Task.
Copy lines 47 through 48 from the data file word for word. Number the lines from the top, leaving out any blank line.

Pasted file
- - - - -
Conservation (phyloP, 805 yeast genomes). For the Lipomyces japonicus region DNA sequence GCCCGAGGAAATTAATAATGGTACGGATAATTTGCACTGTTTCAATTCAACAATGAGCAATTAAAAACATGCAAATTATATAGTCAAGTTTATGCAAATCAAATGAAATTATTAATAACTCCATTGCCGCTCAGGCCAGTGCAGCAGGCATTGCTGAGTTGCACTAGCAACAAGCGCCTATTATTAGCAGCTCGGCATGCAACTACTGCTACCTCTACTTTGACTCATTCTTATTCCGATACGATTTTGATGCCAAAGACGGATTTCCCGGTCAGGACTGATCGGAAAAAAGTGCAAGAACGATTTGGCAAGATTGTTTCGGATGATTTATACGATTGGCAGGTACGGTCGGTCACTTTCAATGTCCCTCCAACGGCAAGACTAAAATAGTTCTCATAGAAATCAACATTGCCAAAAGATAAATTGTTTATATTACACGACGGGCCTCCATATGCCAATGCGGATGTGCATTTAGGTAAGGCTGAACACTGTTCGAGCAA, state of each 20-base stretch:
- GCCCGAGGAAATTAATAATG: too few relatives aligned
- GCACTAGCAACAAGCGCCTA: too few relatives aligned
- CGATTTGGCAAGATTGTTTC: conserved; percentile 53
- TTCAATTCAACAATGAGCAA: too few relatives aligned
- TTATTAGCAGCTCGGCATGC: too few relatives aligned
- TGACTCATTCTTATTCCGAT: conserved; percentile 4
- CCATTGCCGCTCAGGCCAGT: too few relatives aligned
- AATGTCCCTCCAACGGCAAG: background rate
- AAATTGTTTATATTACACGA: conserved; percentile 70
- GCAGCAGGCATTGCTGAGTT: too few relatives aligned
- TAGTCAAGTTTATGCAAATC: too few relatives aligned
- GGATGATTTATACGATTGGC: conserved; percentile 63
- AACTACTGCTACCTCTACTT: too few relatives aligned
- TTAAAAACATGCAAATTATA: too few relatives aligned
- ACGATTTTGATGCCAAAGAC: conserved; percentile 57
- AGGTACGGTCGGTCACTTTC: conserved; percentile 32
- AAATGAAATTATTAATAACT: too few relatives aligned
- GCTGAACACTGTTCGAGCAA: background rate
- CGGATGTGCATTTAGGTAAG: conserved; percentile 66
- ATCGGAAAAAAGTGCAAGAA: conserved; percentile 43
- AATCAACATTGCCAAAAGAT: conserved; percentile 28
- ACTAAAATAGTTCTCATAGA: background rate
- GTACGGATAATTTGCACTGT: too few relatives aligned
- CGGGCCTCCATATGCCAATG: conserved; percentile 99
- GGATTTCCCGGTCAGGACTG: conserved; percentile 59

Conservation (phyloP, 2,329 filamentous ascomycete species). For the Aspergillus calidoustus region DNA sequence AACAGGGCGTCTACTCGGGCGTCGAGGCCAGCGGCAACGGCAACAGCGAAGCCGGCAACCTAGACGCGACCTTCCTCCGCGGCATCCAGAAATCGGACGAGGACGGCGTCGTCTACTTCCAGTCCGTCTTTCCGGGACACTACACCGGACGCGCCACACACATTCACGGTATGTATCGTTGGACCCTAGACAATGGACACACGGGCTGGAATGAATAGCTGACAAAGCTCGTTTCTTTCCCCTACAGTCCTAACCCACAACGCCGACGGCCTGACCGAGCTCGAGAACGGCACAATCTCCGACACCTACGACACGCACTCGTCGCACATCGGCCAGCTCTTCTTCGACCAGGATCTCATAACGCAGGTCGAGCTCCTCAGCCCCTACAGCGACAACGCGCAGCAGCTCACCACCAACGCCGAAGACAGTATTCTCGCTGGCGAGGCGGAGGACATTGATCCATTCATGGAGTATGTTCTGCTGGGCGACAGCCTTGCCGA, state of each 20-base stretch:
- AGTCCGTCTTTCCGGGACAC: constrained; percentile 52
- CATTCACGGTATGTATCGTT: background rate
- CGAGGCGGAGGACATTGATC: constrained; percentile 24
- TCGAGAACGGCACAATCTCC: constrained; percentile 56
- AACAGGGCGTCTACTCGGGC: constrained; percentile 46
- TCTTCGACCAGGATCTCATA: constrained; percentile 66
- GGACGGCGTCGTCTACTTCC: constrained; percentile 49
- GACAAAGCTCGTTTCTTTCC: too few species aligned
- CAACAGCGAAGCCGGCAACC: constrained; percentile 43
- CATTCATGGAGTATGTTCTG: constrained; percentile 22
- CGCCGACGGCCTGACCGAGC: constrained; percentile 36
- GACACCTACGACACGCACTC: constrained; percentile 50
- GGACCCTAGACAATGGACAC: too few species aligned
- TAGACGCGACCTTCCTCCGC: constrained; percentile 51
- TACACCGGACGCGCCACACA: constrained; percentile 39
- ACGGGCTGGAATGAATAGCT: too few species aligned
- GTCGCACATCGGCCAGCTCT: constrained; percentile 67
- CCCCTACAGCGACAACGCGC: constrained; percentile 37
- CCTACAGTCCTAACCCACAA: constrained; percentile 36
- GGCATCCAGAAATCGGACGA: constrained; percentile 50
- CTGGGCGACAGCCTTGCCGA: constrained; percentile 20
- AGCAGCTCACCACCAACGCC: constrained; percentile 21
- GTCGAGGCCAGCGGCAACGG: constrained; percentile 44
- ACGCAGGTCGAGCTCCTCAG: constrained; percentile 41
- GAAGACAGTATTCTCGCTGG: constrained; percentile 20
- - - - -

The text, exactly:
- GGCATCCAGAAATCGGACGA: constrained; percentile 50
- CTGGGCGACAGCCTTGCCGA: constrained; percentile 20